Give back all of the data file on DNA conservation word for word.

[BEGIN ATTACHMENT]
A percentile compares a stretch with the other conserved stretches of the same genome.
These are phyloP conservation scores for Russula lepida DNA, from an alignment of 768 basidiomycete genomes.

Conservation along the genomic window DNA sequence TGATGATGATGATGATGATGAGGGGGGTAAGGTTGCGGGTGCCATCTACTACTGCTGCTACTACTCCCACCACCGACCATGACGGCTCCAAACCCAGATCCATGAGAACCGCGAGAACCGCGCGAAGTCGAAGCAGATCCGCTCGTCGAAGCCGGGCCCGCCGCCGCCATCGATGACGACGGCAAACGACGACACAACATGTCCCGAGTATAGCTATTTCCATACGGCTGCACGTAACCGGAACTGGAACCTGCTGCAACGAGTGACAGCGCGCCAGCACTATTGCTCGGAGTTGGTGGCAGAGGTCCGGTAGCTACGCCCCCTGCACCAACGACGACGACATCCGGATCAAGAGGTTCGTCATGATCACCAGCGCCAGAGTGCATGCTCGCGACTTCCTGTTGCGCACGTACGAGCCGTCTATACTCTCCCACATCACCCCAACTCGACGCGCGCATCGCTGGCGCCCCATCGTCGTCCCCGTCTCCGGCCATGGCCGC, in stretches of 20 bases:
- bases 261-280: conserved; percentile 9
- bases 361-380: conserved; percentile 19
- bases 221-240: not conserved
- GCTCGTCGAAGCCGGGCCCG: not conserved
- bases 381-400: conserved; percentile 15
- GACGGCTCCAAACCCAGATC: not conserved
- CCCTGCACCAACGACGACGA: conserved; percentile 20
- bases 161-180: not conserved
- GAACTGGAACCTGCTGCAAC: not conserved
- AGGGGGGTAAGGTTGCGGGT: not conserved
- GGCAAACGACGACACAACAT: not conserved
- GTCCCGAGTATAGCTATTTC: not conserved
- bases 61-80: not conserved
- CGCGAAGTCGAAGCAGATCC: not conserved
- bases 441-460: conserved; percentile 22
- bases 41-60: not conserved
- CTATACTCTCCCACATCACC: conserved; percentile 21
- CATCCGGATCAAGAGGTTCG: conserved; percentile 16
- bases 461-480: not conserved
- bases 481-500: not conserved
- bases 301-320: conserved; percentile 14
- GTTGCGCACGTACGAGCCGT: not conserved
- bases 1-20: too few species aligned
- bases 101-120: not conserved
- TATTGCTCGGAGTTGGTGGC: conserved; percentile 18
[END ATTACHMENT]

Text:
A percentile compares a stretch with the other conserved stretches of the same genome.
These are phyloP conservation scores for Russula lepida DNA, from an alignment of 768 basidiomycete genomes.

Conservation along the genomic window DNA sequence TGATGATGATGATGATGATGAGGGGGGTAAGGTTGCGGGTGCCATCTACTACTGCTGCTACTACTCCCACCACCGACCATGACGGCTCCAAACCCAGATCCATGAGAACCGCGAGAACCGCGCGAAGTCGAAGCAGATCCGCTCGTCGAAGCCGGGCCCGCCGCCGCCATCGATGACGACGGCAAACGACGACACAACATGTCCCGAGTATAGCTATTTCCATACGGCTGCACGTAACCGGAACTGGAACCTGCTGCAACGAGTGACAGCGCGCCAGCACTATTGCTCGGAGTTGGTGGCAGAGGTCCGGTAGCTACGCCCCCTGCACCAACGACGACGACATCCGGATCAAGAGGTTCGTCATGATCACCAGCGCCAGAGTGCATGCTCGCGACTTCCTGTTGCGCACGTACGAGCCGTCTATACTCTCCCACATCACCCCAACTCGACGCGCGCATCGCTGGCGCCCCATCGTCGTCCCCGTCTCCGGCCATGGCCGC, in stretches of 20 bases:
- bases 261-280: conserved; percentile 9
- bases 361-380: conserved; percentile 19
- bases 221-240: not conserved
- GCTCGTCGAAGCCGGGCCCG: not conserved
- bases 381-400: conserved; percentile 15
- GACGGCTCCAAACCCAGATC: not conserved
- CCCTGCACCAACGACGACGA: conserved; percentile 20
- bases 161-180: not conserved
- GAACTGGAACCTGCTGCAAC: not conserved
- AGGGGGGTAAGGTTGCGGGT: not conserved
- GGCAAACGACGACACAACAT: not conserved
- GTCCCGAGTATAGCTATTTC: not conserved
- bases 61-80: not conserved
- CGCGAAGTCGAAGCAGATCC: not conserved
- bases 441-460: conserved; percentile 22
- bases 41-60: not conserved
- CTATACTCTCCCACATCACC: conserved; percentile 21
- CATCCGGATCAAGAGGTTCG: conserved; percentile 16
- bases 461-480: not conserved
- bases 481-500: not conserved
- bases 301-320: conserved; percentile 14
- GTTGCGCACGTACGAGCCGT: not conserved
- bases 1-20: too few species aligned
- bases 101-120: not conserved
- TATTGCTCGGAGTTGGTGGC: conserved; percentile 18